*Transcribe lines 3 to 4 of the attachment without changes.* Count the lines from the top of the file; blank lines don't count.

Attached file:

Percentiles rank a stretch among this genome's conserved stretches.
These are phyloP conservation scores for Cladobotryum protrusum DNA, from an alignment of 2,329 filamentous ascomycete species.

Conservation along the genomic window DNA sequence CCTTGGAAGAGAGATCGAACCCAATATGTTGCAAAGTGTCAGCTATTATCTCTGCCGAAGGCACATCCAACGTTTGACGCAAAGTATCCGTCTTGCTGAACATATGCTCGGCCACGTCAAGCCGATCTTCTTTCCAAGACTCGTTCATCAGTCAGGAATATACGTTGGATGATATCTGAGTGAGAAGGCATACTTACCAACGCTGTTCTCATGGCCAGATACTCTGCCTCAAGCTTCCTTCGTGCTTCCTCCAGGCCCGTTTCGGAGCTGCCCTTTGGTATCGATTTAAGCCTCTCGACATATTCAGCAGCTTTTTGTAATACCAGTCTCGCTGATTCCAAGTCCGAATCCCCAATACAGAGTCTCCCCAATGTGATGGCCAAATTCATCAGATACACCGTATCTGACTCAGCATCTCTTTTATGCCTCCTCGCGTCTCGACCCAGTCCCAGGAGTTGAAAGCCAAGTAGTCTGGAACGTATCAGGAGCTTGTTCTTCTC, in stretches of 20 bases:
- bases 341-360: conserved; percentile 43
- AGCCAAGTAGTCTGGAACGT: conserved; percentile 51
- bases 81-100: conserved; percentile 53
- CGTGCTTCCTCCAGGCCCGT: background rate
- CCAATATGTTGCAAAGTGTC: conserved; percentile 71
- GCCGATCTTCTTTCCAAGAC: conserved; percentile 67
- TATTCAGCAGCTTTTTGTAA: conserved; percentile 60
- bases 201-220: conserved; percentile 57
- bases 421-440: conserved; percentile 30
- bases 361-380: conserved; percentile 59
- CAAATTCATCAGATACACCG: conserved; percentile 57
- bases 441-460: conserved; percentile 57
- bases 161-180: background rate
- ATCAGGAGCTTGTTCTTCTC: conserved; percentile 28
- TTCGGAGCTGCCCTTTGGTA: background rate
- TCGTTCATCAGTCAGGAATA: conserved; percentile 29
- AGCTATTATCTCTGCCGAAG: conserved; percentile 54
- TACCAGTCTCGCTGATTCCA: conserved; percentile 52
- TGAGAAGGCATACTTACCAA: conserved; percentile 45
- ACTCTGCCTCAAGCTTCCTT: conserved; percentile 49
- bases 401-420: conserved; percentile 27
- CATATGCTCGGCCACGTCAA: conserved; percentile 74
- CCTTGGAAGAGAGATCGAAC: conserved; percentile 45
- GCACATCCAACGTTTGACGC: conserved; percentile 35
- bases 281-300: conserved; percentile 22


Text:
Conservation along the genomic window DNA sequence CCTTGGAAGAGAGATCGAACCCAATATGTTGCAAAGTGTCAGCTATTATCTCTGCCGAAGGCACATCCAACGTTTGACGCAAAGTATCCGTCTTGCTGAACATATGCTCGGCCACGTCAAGCCGATCTTCTTTCCAAGACTCGTTCATCAGTCAGGAATATACGTTGGATGATATCTGAGTGAGAAGGCATACTTACCAACGCTGTTCTCATGGCCAGATACTCTGCCTCAAGCTTCCTTCGTGCTTCCTCCAGGCCCGTTTCGGAGCTGCCCTTTGGTATCGATTTAAGCCTCTCGACATATTCAGCAGCTTTTTGTAATACCAGTCTCGCTGATTCCAAGTCCGAATCCCCAATACAGAGTCTCCCCAATGTGATGGCCAAATTCATCAGATACACCGTATCTGACTCAGCATCTCTTTTATGCCTCCTCGCGTCTCGACCCAGTCCCAGGAGTTGAAAGCCAAGTAGTCTGGAACGTATCAGGAGCTTGTTCTTCTC, in stretches of 20 bases:
- bases 341-360: conserved; percentile 43